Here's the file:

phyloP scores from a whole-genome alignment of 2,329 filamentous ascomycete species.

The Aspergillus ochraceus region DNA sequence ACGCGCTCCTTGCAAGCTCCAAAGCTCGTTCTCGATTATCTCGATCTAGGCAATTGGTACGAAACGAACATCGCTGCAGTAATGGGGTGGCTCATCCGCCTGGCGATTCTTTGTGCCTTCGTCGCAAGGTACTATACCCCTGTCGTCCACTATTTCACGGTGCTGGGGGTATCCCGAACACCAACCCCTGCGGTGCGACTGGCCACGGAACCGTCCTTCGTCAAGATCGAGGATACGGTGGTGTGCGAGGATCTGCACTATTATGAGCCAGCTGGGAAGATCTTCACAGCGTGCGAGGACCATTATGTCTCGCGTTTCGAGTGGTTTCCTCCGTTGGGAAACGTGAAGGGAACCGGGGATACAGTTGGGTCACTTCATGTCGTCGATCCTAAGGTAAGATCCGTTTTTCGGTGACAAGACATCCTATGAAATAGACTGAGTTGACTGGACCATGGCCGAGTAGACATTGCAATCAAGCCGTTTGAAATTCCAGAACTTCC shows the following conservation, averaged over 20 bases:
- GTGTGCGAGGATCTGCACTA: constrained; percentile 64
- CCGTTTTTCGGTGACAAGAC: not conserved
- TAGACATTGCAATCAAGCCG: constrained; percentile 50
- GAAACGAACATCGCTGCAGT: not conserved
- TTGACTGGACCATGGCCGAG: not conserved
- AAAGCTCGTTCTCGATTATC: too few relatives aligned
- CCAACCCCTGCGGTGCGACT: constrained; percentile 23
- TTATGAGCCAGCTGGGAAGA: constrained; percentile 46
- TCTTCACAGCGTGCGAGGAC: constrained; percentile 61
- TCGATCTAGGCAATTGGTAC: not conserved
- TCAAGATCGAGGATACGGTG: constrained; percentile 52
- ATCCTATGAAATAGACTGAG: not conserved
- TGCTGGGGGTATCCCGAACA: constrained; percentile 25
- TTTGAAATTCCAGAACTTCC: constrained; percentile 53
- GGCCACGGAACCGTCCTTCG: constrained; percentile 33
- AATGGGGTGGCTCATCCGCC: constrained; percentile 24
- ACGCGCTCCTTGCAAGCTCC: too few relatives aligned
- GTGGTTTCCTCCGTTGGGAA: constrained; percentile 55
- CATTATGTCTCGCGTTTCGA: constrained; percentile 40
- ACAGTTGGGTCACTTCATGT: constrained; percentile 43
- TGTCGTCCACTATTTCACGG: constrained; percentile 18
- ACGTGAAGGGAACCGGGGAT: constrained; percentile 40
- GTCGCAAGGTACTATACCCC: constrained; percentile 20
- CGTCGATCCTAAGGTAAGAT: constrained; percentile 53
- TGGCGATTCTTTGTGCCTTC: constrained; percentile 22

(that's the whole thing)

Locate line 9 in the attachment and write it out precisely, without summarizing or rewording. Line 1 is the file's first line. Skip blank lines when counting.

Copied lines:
- CCAACCCCTGCGGTGCGACT: constrained; percentile 23